• Mischievous, smiley, long-suffering Rosie the elephant from Water for Elephants by Sara Gruen.

JANUARY FLASH REVIEWS

A Court of Thorns and Roses by Sarah J. Maas-YA Fantasy. I finally got around to discovering what a rich, fascinating, magical world Sarah J. Maas has created with this series. I found myself really liking protagonist Feyre Archeron for her bravery, hot temper, and resourcefulness at teaching herself the skills she needs to survive and keep her impoverished family alive. Oh, does Feyre hate the Fae, which of course makes for great drama when she is forced to live among them. I’m not sure if I loved the plot decision at the end, but I am definitely down to read book two. 4.5/5 stars

Personal Recollections of Joan of Arc, vol. I  by Mark Twain – This classic novel is the first of hopefully many more e-books I’ll be downloading for FREE from Project Gutenburg If you haven’t already, check out Project Gutenberg. You’ll find tons of old books that have fallen out of copyright and can be downloaded right onto your eReader. Apparently, of all of Mark Twain’s books, Recollections of Joan of Arc was his personal favorite. He spent twelve years researching it! Joan of Arc is, of course, an unforgettable character. In this fictionalized account of Joan’s life told from the POV of a childhood friend, Twain weaves in his trademark sarcasm and ingenious insights into human nature, as well as some of the best dialogue of any writer ever. We learn about elusive, earnest, mystical Joan of Arc, and shake our heads at the antics of her friends and countrymen who come to believe, like Joan does, that God means for the French–against all odds–to win against the English. 4.25/5 stars

The Scorpio Races by Maggie Stiefvater-YA paranormal – The Scorpio Races is a song of a book that’s flowing and lyrical, and maybe just a touch slow-paced. The love story is enthralling because each person in the relationship is their own brave, utterly competent, strong-willed soul from an island that breeds them that way. The mythological water horses are haunting and memorable, especially Sean Kendrick’s mount, Corr. 4.25/5 stars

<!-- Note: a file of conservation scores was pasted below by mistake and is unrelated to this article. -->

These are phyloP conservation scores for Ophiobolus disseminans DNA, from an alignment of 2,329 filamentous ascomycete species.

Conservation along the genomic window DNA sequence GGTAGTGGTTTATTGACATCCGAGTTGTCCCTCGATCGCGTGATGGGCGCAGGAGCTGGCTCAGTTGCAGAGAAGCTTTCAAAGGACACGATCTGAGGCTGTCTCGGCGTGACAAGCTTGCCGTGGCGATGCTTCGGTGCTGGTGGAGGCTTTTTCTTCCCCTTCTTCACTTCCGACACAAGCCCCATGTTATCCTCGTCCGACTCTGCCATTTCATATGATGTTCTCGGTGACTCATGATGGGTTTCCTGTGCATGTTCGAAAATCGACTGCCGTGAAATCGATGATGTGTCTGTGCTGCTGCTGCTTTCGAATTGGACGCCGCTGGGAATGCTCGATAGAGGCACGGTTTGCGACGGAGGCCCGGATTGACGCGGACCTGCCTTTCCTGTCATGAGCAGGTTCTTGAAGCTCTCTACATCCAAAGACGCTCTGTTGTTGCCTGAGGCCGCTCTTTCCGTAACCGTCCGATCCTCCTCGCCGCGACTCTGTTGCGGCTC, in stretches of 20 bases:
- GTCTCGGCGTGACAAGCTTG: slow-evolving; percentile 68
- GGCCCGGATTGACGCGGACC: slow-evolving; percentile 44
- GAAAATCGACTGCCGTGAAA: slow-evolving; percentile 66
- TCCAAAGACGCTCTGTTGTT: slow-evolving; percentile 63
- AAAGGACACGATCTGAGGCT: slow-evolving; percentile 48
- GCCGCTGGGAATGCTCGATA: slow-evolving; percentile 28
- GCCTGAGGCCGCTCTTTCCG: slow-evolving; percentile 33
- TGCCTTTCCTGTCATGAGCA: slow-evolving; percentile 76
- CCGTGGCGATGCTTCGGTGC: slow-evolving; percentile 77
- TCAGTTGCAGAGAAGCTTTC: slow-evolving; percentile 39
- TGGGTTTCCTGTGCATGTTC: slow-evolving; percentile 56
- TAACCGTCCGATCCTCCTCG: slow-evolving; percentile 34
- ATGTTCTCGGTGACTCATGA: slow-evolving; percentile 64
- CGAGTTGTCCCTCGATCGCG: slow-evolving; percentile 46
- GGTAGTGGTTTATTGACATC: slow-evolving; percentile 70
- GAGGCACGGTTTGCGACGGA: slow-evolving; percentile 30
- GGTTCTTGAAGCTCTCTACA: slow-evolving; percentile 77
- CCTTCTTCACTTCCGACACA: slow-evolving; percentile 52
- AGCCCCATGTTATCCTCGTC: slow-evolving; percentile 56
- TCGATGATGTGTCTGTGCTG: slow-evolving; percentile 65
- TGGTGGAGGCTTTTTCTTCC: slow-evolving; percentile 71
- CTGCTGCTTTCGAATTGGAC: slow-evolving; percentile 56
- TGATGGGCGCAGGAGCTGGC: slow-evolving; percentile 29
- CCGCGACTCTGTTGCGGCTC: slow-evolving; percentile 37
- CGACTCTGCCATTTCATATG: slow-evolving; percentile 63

Scrappy Little Nobody by Anna Kendrick-audiobook – Cute, humorous, and unflinchingly honest, this autobiography was read by the author herself, Anna Kendrick, who reads really, really fast. 4/5 stars

The Abyss Surrounds Us (The Abyss Surrounds Us #1) by Emily Skrutskie – This YA post-apocalyptic pirate adventure is one of several YA books I’m reading that feature f/f and/or fem bi characters. I found myself much more drawn to pirate girl Swift than to the main character Cassandra Leung, probably because Cassandra’s motivations weren’t always believable. Still, there’s no doubt Emily Skrutskie is a skillful writer. The Abyss Surrounds Us is one of those debut novels that noticeably improves as it goes along, and I look forward to seeing what Skrustkie comes up with for the next installment in this series. 3.75/5 stars

–Eve Messenger

It’s Raining Books, Hallelujah!

Hi, fellow book junkies! What a great feeling it is when a bunch of great books suddenly come raining in. By mail, library, and Netgalley, all of the following books arrived this week, and I’m like a kid in a candy store gazing gleefully at the pretty stack they make on my nightstand.  😀

The Reader by Traci Chee –Lushly told YA fantasy about a girl living in a world where reading is forbidden. Read an excerpt here.

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Timekeeper by Tara Sim Netgalley ARC – Gay clocktower mechanic boy. Magic clock mysteriously missing 2 o’clock. I’ve had my eye on this book since hearing about it almost a year ago, and I’m so grateful to have been approved for the ARC.